Part II outlines the macro-political, economic and emotional processes that garnered public support for social wage divestment in the post-civil rights era. It outlines how political discourses, media representations, and institutional policies that worked together to popularize resentments and stigmas toward welfare recipients and undocumented immigrants. Colorblind, gendered and racially coded discourses and representations encouraged publics to invest in the ideological fantasy of economic self-reliance and to direct their anxieties about economic, demographic and cultural shifts toward poor Black people and Latino/a immigrants. Projecting these demographics as "taxpayer burdens" encouraged dominant majorities to invest in hostile privatism and defensive localism. Stereotypes about Black and Latina women's "hyper-fertility" and "sexual non-normativity" offered affective rewards to those invested in normative family ideals and sexuality. Such projections and emotional economies supported broader neoliberal privatization and divestment from public goods that worked against most American people's economic interests.
Chapter 3 examines the emotional and property interests that led to the 2007 demolition of thousands of public housing units in New Orleans even though Hurricane Katrina had created a crisis in affordable housing. The circulation of racial stereotypes about Black "welfare dependence," "family and sexual deviance," and "criminality" amplified emotional economies that stigmatized and demonized impoverished people. Though liberals and conservatives in New Orleans expressed stereotypes and feelings about public housing differently, they shared affective attachments to white spatial, sexuality, familial, and property ideals. Both liberal and conservative public feelings resulted in housing policies that accelerated the organized abandonment of working and workless people in New Orleans and accelerated neoliberal privatization. Grassroots organizing challenged the paternalist and neoliberal logics that dominated discussions of spatial reconstruction in New Orleans through Africanist blues epistemologies that favored people over property.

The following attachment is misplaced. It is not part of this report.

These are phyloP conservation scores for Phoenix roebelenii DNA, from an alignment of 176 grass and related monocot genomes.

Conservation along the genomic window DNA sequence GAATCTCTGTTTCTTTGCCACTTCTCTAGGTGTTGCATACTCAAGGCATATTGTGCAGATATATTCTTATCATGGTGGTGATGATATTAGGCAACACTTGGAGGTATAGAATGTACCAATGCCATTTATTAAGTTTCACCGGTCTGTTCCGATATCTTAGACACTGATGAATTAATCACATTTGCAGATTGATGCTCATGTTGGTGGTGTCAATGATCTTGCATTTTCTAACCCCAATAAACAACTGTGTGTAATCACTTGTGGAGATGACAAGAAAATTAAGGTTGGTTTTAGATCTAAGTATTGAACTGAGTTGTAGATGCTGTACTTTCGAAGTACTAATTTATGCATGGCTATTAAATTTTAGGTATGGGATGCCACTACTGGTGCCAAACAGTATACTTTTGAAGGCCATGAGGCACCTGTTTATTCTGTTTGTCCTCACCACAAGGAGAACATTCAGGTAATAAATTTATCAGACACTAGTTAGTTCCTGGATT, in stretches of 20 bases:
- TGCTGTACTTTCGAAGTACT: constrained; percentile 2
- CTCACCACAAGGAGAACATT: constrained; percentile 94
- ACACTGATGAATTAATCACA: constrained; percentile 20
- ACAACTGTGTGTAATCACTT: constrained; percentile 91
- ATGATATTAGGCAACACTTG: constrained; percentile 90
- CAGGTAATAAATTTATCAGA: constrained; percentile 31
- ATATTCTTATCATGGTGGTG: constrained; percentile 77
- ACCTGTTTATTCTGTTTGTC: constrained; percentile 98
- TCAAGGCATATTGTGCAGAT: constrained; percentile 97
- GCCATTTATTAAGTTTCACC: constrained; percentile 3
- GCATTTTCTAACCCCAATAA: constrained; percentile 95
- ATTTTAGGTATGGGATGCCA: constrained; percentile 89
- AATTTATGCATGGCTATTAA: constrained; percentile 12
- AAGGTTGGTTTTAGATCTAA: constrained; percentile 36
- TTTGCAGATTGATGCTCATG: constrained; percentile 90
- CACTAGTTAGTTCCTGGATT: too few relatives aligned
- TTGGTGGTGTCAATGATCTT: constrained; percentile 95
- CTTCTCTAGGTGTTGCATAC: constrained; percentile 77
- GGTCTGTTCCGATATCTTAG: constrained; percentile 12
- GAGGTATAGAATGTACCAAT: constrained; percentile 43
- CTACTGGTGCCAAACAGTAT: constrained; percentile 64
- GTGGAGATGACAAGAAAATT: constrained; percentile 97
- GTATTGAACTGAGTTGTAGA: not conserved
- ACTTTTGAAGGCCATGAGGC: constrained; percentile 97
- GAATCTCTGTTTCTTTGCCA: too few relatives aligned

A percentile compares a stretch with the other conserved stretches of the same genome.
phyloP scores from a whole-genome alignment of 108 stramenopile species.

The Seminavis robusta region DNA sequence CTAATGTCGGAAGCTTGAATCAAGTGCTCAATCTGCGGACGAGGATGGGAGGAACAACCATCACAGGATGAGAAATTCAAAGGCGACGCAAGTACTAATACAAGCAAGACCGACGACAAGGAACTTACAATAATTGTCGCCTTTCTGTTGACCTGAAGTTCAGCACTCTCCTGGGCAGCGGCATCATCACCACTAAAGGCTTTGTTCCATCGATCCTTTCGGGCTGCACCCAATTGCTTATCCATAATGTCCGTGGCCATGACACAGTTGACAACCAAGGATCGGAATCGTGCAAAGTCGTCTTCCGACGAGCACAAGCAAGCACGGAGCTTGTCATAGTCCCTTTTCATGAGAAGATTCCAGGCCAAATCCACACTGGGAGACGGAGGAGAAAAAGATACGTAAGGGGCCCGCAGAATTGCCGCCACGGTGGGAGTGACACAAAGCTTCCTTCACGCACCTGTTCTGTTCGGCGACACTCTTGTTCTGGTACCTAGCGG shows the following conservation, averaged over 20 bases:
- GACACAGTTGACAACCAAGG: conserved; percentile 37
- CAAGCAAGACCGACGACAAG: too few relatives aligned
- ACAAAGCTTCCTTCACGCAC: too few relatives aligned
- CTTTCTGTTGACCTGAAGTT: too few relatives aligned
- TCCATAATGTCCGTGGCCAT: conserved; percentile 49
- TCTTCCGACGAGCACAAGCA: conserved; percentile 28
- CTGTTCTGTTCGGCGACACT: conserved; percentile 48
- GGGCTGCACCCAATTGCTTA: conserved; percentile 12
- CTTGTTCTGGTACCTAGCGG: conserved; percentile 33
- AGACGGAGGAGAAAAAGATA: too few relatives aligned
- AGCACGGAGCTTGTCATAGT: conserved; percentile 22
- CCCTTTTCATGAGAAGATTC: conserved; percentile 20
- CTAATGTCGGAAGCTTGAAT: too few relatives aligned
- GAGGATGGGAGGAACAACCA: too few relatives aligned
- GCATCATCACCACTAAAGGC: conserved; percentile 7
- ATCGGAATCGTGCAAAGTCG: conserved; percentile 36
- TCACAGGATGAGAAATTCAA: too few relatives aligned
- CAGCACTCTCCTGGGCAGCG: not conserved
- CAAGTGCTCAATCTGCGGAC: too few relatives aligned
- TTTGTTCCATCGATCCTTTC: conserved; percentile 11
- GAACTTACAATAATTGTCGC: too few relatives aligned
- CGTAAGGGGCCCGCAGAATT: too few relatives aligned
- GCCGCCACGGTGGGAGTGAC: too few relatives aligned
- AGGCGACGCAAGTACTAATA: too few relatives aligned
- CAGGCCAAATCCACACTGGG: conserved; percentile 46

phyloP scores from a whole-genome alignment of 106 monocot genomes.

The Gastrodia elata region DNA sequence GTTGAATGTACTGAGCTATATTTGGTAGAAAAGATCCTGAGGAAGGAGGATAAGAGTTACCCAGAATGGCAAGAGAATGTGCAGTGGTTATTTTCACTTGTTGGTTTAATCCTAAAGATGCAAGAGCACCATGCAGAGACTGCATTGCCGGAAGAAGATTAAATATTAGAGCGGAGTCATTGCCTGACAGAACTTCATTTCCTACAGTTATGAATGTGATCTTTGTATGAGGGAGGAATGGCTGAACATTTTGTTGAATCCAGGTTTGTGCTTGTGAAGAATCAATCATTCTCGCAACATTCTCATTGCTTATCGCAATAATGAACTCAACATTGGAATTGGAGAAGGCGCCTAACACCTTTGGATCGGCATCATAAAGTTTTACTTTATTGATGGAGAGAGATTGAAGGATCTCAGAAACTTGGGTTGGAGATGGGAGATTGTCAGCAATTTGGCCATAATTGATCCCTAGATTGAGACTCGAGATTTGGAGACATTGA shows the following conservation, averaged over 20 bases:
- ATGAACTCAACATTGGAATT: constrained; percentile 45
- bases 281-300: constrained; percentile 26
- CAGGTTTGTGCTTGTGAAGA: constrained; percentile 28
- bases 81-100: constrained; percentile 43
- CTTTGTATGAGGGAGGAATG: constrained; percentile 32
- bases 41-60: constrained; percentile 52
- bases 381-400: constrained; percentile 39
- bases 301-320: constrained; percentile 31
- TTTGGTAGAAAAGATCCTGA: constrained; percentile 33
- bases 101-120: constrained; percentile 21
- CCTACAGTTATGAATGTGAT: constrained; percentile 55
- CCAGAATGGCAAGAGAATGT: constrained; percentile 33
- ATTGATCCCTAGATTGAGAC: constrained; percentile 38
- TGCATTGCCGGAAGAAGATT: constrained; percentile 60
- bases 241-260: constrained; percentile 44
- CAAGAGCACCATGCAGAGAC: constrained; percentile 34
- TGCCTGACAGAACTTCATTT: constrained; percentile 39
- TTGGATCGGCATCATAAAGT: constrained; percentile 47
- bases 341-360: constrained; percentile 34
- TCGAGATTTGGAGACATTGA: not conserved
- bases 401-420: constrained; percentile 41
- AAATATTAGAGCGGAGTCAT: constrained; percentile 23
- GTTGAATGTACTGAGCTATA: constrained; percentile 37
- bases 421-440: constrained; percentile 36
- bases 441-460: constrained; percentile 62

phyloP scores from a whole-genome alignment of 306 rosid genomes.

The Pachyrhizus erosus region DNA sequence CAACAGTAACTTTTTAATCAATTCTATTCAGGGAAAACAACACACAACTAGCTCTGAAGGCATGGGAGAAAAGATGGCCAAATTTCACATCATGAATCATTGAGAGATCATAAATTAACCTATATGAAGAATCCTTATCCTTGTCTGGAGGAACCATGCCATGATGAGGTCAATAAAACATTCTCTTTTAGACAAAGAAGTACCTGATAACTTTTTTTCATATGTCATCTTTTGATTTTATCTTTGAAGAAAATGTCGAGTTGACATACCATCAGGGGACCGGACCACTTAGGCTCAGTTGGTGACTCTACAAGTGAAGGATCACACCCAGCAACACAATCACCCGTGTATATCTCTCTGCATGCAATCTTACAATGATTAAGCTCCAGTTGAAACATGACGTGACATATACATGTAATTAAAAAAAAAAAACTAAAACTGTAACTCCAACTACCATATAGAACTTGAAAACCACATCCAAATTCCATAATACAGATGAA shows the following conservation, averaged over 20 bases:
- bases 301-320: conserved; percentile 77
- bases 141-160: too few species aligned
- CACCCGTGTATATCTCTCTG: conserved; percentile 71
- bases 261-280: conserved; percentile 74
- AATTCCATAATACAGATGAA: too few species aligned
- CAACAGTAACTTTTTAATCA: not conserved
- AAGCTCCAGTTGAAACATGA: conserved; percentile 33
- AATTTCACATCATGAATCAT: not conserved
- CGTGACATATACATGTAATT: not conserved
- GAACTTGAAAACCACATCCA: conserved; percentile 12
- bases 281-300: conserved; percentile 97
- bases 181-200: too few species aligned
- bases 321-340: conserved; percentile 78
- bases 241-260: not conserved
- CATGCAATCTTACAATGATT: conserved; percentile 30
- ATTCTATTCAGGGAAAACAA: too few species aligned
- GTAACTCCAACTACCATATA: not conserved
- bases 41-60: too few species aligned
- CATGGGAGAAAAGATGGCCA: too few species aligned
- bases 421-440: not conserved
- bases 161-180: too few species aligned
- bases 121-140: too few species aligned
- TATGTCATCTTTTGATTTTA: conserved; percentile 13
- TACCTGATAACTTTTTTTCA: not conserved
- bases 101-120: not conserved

Chapter 4 interrogates a municipal ordinance in Escondido, California that sought to deny undocumented immigrants rental housing. It argues that nativist emotional economies encourage exclusionary measures and hostility toward Latino/a immigrants as a way to encourage Latino/a "self-deportation." Projecting Latino/a immigrants as "taxpayer burdens" that cause "overpopulation" in the U.S., nativist organizers reconfigure emotional stigmas attached to Black "welfare dependence" and "hyper-fertility" to Latino/a immigrants. The anti-Latino/a housing ordinances in Escondido and other locales were justified through color-blind arguments about "legality" as well as paleoconservative arguments about "mongrelization" and "Mexican reconquest." Mass pro-immigrant mobilizations in Escondido and across the nation asserted the significance of Latino/a immigrant labor and culture in the U.S. by foregrounding emotional economies that honored workers' dignity and human rights under the banner of "No One Is Illegal."